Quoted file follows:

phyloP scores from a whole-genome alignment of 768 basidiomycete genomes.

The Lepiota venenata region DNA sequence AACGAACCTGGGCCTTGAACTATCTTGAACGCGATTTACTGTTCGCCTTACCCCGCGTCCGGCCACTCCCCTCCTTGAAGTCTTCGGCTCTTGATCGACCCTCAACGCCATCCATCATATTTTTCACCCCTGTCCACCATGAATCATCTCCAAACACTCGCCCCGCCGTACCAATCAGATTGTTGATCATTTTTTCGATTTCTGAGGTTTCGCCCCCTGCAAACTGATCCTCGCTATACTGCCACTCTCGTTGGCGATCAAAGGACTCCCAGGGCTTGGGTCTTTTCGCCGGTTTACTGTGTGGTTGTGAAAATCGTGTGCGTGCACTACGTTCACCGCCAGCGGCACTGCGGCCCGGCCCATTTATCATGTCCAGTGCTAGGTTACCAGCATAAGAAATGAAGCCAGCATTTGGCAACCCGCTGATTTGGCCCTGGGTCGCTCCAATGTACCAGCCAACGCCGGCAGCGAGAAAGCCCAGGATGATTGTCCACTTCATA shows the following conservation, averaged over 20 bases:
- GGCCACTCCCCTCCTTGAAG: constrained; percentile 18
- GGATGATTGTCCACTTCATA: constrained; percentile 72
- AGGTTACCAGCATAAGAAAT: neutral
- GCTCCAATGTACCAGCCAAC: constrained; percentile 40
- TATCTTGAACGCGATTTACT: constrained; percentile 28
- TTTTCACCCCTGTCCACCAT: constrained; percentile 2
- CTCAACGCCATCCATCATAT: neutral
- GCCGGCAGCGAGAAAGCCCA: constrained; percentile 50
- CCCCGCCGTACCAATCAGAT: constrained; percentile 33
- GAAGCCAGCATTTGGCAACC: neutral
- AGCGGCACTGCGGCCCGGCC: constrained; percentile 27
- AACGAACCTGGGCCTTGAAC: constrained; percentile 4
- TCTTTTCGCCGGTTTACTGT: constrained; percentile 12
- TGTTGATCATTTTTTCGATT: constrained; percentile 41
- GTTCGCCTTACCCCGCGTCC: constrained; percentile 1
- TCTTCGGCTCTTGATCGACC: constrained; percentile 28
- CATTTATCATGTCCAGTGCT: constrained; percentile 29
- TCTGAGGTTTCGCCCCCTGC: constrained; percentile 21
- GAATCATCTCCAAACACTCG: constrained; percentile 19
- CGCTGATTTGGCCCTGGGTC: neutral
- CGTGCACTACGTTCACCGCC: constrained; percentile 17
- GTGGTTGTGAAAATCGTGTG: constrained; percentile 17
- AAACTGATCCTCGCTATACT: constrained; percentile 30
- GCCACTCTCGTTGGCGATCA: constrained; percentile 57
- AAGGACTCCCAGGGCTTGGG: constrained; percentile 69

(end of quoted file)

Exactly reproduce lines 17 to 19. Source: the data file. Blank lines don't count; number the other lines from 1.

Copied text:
- GTTCGCCTTACCCCGCGTCC: constrained; percentile 1
- TCTTCGGCTCTTGATCGACC: constrained; percentile 28
- CATTTATCATGTCCAGTGCT: constrained; percentile 29